There’s nothing hugely exciting or adventurous about the menu – we avoided the banquets which headed down paths a little too well-worn for my tastes.
Of most interest in the steamed dim sum platter (£7.60 per person) were two little beauties: Chei Chow Fun Kor which is a funky spiced meat and nut dumpling with a little more punch than your usual dim sum fare.
Another, scallop dumpling with crab roe, was even better with the ingredients wrapped together in a delicate, translucent basket.
One of the great things about Chinese food that’s often lost in translation is the extensive use of seasonal vegetables and tofu.
Stuffed bean curd with rainbow vegetables (£9.90) combines both, producing little magnolia bricks or ingots of tofu into which are pressed vegetables, chiefly dominated this time by asparagus.
Although it’s approaching British asparagus season I’d be surprised if this asparagus were British, but even if it’s Spanish it’s at least a decent nod toward seasonality.
Wings’ chief speciality is its renowned sea bass dishes priced daily according to going rates and weight.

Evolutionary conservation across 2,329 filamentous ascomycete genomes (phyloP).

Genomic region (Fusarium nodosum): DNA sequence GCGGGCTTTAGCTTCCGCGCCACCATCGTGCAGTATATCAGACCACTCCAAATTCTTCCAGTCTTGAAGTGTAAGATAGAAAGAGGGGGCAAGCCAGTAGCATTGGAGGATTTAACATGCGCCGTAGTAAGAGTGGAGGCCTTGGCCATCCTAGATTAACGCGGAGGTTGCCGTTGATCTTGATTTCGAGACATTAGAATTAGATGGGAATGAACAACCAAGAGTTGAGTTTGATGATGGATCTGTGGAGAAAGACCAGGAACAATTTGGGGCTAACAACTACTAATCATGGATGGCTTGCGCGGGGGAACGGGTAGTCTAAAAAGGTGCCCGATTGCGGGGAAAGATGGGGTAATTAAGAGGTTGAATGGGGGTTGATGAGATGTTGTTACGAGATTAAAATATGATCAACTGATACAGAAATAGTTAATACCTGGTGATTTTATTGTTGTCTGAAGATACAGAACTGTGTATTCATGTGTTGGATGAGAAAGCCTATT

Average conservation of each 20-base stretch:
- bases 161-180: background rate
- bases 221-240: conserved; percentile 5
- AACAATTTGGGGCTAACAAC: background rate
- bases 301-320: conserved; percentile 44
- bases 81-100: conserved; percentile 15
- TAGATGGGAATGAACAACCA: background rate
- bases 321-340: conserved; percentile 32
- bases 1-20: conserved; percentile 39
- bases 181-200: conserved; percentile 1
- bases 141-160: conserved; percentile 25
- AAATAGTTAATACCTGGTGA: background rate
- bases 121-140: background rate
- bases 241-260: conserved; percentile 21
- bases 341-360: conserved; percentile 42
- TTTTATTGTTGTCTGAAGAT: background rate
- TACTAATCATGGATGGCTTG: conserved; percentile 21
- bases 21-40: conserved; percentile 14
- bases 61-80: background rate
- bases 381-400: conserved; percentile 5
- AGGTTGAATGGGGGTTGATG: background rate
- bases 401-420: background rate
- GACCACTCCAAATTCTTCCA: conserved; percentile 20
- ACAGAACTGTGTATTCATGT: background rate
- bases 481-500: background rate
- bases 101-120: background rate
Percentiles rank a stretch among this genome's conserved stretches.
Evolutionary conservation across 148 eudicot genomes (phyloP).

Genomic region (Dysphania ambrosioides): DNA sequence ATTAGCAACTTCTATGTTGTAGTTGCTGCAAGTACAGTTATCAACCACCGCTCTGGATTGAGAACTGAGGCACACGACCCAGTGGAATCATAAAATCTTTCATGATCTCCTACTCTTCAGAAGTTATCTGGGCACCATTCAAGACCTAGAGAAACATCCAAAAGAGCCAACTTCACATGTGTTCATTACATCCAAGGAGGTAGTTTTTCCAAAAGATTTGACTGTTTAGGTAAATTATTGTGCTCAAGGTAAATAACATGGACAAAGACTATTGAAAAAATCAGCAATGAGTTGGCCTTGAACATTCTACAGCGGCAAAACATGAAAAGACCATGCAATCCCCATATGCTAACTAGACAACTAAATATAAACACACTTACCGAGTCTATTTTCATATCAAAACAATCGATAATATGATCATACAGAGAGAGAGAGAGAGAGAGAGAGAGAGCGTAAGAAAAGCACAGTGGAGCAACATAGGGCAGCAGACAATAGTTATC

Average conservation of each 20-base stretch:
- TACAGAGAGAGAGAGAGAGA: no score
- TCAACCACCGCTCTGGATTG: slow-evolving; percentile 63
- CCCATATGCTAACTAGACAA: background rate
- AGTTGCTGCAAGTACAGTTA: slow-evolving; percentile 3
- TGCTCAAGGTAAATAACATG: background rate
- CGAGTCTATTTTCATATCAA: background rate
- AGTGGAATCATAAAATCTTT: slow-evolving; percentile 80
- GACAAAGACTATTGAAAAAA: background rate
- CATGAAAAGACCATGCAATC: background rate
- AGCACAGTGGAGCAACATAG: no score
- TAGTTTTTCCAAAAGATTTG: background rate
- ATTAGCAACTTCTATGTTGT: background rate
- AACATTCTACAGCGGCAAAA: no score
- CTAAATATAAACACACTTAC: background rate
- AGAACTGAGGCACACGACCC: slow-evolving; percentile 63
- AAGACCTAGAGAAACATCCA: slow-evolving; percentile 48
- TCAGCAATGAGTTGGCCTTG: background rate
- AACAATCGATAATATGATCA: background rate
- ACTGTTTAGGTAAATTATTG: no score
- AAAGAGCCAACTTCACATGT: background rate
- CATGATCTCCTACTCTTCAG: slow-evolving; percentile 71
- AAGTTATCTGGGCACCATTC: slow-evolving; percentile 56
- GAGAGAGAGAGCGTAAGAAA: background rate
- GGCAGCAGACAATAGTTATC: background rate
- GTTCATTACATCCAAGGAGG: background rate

The Yin Yan Sea Bass worked out at £30.90 which wasn’t horrendously expensive but perhaps more than it should have been.
As the name implies its fillet cooked two ways: one steamed, one fried.
It’s a great way to show off the fish even if the chef choose to leave in the dark meat.
The sauces lacked punch and were a little vague and wishy washy for my tastes.
That said the quality of the sea bass shone through.
As you might expect in a ‘celeb-haunt’, the wine list is somewhat decadent without appealing to those of us who may be a little more financially embarrassed than Premier League footballers.
I hovered over the listing for a Lafite Rothschild 1999 (£1,199) and decided instead for a Tsingtao (£4.40). At £80 for the entire meal including five beers, I’d say there’s much better value Cantonese or indeed Szechuan food elsewhere.